Status: Floating Point Escapes Me, and Carving Seams
This week I've been involved in two different things: the first is giving up on the Buddhabrot generator.
There were two implementations. The first is the "Naive" implementation, which works okay, but is, well, naive. Ultimately, we want to render an image, and in the naive implementation I assumed (incorrectly) that what I wanted was to find a pixel, map it to a point on the complex plane, iterate that, and then map the result back to the image. The problem is that the pixel plane is too crude to give me all the really useful points. I ended up with a cloud that was recognizably the Buddha, but had significant asymmetries due to the imprecision of the map/map pair.
The second was named the "Cupe" implementation, after Johann "Cupe" Korndoerfer's lisp implementation. This one was terrible, and I think I've reached the point where I've stared at it so long the details are starting to gloss over in my head and it's time to walk away from it for a while and let it rest, then come back with a fresh attempt at an implementation, perhaps some slam of the Naive and the Cupe.
One interesting detail of the Cupe version is that he asserts, and I'm not currently math-savvy enough to know why, that the only interesting "starting points" for Buddha-related orbits are those within a very small distance of the border of the Mandelbrot set, those pixels that live right on the edge of the black zone. I was able to generate a gorgeous image of the border (no, really, it was my best work), but could not turn that information into a working Buddhabrot implementation.
The good news is that for the last two days I've been knocking together a basic seam-carving algorithm based on Rust's image library. I'm trying to keep the algorithm separate from the image processing part of the library, as my hope is to eventually port this to C (yes, sucker: C) and then submit it to NetPNM as an alternative resizing feature. I've got the energy processor and seam recognizer worker, now I just need to proof-of-concept an image-to-image resizer.
The other thing that happened this week is that I went to the used bookstore closest to the Microsoft campus. Someone there had just unloaded all of their database development textbooks, and for some reason I've been obsessed with them. The ugliest part appears to be the transaction manager, and I've been kinda wondering something.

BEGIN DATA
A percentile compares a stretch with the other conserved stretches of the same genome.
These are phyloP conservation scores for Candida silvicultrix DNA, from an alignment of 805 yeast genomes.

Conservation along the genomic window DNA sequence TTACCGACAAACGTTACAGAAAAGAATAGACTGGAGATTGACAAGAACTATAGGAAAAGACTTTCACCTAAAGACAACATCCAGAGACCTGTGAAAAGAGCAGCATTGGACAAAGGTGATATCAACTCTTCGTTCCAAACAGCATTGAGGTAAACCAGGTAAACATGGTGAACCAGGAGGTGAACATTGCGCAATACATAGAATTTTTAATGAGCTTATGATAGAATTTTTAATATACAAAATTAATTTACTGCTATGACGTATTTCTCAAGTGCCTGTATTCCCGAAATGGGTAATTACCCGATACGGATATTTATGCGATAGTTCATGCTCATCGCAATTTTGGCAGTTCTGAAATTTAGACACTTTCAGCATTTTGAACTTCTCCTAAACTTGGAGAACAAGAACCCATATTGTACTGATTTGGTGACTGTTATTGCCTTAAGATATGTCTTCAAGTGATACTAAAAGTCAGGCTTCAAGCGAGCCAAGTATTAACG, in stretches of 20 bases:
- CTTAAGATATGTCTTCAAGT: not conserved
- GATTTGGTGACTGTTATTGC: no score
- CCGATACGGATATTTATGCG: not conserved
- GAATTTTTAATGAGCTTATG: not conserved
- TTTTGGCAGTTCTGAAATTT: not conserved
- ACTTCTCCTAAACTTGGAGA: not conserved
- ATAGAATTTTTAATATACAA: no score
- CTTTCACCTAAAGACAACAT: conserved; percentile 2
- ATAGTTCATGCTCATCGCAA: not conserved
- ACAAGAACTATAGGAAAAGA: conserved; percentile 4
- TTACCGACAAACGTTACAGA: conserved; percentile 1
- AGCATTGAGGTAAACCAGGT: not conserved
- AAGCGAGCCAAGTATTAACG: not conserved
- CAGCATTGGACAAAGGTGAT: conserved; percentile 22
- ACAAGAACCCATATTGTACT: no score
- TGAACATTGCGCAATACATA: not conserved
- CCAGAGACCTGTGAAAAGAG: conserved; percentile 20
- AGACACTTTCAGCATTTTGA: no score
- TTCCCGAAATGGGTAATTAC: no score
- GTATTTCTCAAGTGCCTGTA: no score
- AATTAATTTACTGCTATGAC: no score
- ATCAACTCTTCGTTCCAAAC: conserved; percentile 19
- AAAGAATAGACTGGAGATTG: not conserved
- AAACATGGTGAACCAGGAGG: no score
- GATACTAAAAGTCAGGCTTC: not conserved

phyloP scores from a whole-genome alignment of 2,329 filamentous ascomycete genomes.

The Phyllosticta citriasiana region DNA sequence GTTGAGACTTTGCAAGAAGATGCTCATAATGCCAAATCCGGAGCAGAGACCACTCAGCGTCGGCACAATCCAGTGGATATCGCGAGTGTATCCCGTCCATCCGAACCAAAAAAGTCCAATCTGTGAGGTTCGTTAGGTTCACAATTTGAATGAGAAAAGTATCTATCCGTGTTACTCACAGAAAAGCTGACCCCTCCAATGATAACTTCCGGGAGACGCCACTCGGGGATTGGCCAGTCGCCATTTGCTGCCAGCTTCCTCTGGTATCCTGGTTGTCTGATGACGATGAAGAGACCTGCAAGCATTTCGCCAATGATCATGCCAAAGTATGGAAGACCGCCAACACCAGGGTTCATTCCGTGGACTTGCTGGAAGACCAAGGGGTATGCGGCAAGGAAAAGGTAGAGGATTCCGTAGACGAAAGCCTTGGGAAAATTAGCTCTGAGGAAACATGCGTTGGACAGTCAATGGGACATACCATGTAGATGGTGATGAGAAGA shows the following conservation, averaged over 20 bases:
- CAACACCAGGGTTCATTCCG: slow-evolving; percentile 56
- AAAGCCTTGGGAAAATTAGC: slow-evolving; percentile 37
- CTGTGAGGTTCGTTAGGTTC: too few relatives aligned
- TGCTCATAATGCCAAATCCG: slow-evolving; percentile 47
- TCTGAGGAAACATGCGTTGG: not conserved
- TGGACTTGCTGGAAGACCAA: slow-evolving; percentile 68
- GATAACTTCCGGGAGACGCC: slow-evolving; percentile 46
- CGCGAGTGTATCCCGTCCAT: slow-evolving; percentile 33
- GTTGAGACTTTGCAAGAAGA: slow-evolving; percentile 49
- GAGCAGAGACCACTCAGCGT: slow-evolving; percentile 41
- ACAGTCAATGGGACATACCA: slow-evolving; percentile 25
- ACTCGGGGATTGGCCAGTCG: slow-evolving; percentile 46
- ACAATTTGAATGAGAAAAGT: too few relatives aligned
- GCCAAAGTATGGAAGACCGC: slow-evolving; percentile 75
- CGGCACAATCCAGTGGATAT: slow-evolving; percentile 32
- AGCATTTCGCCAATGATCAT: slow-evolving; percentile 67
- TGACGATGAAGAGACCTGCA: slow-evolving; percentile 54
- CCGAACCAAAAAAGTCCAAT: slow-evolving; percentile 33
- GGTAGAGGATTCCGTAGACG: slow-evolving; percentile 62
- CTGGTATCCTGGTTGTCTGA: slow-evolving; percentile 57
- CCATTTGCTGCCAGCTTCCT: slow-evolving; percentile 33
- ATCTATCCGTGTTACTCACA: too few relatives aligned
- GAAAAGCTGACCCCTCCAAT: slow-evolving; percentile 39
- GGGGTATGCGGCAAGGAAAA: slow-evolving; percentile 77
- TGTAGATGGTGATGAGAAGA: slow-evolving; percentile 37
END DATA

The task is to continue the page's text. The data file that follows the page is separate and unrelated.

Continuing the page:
I believe, perhaps irrationally, that at some point every program should be written as a library. I write most of my rust programs that way, as a library with a 'src/bin' for the final executable, which is often little more than an implementation of a command line parser and an invocation to one of the library's main entrance points.
I also believe that many things which are command-line programs ought to be client/server. That is, that the library/executable pattern in which I write my binaries is just a strong variant of a basic client/server model. For example, the Unix commands 'find', 'mlocate', and 'gdmap' are all the same routine under the covers, a file-system tree-walker algorithm ruled by a collection of predicates. So I have basic questions, like "Why is there no library API for mlocate?" and "Why do you have to leave GDMap up and running to get the map?"
So now I intend to try an answer some of those questions. I don't know if 'find', 'mlocate', and 'gdmap' need to be client-server, but it seems to me that a file-system tree-walking routine into which you inject the expected outcome, or perhaps from which you extract the expected outcome as an iterator, would be an ideal separation of concerns, and then accessing mlocate can be a library, and gdmap won't need to be running in order to generate the map itself.
I've been looking deep into the storage manager for Postgres, and as I'm reading through it, and looking at various announcements of features added and bugs fixed throughout the Postgres ecosystem, I'm seeing two things: there is a lot of Postgres code that basically exists because C cannot make the same promises as Rust, and many big fixes involves touching many different parts of the code. I'm wondering how much smaller some parts of Postgres could be made using the native features of Rust and the better-built libraries around it, and how different its internals would be if, somehow, the relationship between all the different parts could be teased apart.
Like my belief in the client/server-ness (or library/cli-ness) of the programming universe, I've long suspected that a lot of programming comes down to just a few moving parts. Go, for example, is a runtime with a fast garbage collector and a smart concurrency model, on top of which is built a syntactically ugly language. There's no reason it couldn't be a library and we'd build other things on it, as if it were a VM. A traditional database is a query language with a fast optimizer built on top of a smart manager for moving data from warm storage (disk & spindles). A spreasheet is a functional, reactive programming language with a funky display mechanism.
Anyway, I'm obsessing about transaction managers and storage engines right now. Not sure how that'll pan out.